Council Meeting – May 11, 2015

Wow, we had a lot of work to do this week, but not until after a few proclamations were proclaimed.

We also, just before Council started, were given a grand tour of the New Westminster Hyack float (see above). The theme is a little cheeky, and the float has already won awards in spring Parades. I was also given a little background about the details of how a float operates. The New Westminster Hyack Float is actually electric, has a range of about 20km, and a top speed of about 35km/h. I was not, much to my chagrin, permitted to check it’s cornering. Anyway, this is an important reminder that Hyack week starts this weekend, with the Antique Sale and Anvil Battery Salute this weekend, the May Day dances on May 20th, and of course, the Parade and Uptown Street Fest on the 23rd.

After talking about airplanes with the previous Mayor, we received a presentation from Staff to update us on the process for the OCP, and the Visions and Goals developed through the first phase of public and stakeholder consultation. The report was great, and worth a look-through if you are at all interested in the Future of New Westminster.

A not-uncommon genre of complaint I hear is that the City is not managing growth appropriately. Although many are excited to see a more dynamic urban environment, others look at planned developments and say “what will happen with all the cars!?” or “how are we going to fit them all in the Library / Pool/ Community Centre” or “what does this mean for the character of my neighbourhood”?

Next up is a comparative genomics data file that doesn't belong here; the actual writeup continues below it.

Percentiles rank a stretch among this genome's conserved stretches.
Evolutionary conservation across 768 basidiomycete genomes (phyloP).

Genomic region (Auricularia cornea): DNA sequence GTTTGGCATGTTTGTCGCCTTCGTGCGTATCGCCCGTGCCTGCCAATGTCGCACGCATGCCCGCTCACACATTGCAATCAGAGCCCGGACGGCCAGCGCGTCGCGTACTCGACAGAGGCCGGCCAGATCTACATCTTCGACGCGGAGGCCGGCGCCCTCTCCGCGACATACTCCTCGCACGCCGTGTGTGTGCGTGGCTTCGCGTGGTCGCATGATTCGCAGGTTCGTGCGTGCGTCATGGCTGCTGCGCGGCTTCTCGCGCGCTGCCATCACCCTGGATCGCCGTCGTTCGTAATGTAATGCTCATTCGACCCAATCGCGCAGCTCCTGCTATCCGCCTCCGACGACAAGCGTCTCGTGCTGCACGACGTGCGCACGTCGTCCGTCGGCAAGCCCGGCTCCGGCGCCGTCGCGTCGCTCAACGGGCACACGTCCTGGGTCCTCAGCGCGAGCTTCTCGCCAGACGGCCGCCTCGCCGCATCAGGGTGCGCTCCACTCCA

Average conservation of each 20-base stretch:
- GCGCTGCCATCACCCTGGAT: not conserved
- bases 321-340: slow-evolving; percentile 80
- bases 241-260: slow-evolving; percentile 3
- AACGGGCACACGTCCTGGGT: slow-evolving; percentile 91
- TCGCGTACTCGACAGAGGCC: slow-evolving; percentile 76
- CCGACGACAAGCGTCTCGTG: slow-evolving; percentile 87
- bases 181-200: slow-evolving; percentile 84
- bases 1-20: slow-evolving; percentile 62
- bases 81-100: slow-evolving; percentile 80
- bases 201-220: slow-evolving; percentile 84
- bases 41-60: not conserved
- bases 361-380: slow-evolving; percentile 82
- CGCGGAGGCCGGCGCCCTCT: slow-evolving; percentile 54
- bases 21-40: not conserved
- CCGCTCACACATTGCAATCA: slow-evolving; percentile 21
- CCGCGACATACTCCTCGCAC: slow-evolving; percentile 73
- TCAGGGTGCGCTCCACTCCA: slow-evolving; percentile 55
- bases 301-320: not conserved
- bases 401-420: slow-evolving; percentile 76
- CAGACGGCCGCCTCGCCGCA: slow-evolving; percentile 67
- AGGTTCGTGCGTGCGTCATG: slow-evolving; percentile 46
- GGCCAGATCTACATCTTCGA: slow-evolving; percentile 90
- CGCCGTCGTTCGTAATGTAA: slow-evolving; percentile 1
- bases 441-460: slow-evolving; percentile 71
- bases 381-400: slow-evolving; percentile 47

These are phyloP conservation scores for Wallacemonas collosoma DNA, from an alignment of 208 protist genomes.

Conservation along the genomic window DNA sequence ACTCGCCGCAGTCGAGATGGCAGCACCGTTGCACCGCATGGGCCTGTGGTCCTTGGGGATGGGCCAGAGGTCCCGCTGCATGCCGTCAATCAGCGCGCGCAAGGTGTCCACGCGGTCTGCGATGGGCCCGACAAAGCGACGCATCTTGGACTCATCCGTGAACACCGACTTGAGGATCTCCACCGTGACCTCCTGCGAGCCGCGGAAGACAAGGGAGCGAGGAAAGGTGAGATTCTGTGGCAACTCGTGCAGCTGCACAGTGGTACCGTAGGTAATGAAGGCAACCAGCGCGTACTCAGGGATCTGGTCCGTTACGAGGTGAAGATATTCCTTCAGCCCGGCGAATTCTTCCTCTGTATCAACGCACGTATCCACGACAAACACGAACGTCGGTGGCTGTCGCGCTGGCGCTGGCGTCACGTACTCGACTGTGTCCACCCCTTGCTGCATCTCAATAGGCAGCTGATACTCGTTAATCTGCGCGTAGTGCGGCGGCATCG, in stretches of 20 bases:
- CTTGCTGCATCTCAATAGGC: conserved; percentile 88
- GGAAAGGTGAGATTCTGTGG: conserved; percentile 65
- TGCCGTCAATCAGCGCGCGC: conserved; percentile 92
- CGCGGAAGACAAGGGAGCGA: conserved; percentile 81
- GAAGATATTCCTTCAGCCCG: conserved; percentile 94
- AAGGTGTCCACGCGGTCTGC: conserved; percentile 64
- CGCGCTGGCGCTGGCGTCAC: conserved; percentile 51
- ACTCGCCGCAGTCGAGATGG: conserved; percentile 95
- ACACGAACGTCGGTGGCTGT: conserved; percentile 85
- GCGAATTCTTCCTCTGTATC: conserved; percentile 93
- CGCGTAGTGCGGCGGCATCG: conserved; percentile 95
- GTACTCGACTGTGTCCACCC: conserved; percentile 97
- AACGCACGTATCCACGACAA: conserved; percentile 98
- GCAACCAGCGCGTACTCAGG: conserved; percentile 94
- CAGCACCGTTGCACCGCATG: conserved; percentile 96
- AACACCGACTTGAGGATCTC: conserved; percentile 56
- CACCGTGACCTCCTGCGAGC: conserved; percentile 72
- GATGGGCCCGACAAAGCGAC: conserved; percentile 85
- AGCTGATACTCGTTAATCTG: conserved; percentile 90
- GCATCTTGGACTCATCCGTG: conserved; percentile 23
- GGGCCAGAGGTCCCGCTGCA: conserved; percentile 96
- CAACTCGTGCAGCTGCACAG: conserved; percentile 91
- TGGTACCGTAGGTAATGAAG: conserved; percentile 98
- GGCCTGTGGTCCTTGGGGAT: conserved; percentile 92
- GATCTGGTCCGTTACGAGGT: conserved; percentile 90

The answers to those questions are in the OCP. We can, and will, plan to accommodate the growth, and can balance the need to accommodate people moving to the regions with protecting (or even enhancing) the livability of the places people live in today. But it takes careful planning, and community participation in that planning so we can understand what people are looking for when they say “livability” or “mobility” or “character”. The “Love Our City” event back in February brought a lot of good ideas forward, and started setting the table for what the community wants to look like in 25 years.

Because growth is going to happen. There are going to be a million more people in the Lower Mainland, and something like 30,000 of them are going to live in New Westminster. We cannot turn or back on that growth or prevent it, because we have agreed to a regional growth strategy with our Metro area neighbours, and because forcing those people to find a place to live in greenfields south and east of us will put unacceptable pressure on our ALR and employment lands, and will monumentally increase the tolls on our regional infrastructure (roads, sewers, water supply, etc.)

The rub here is how we accommodate growth in New West. To simplify, people seem to like (or at least accept) tower-oriented high density mixed use near SkyTrain Stations as the backbone of new urban development. We also have areas of New Westminster (Lower Sapperton, Queens Park, Massey Heights) where single-family detached will be the dominant land use for another generation at least, although opportunities do exist for “sensitive infill” like laneway houses, strata-dividing larger homes, or narrow-lot infill as long as the approach is diffuse and not to impactful on neighbourhood character.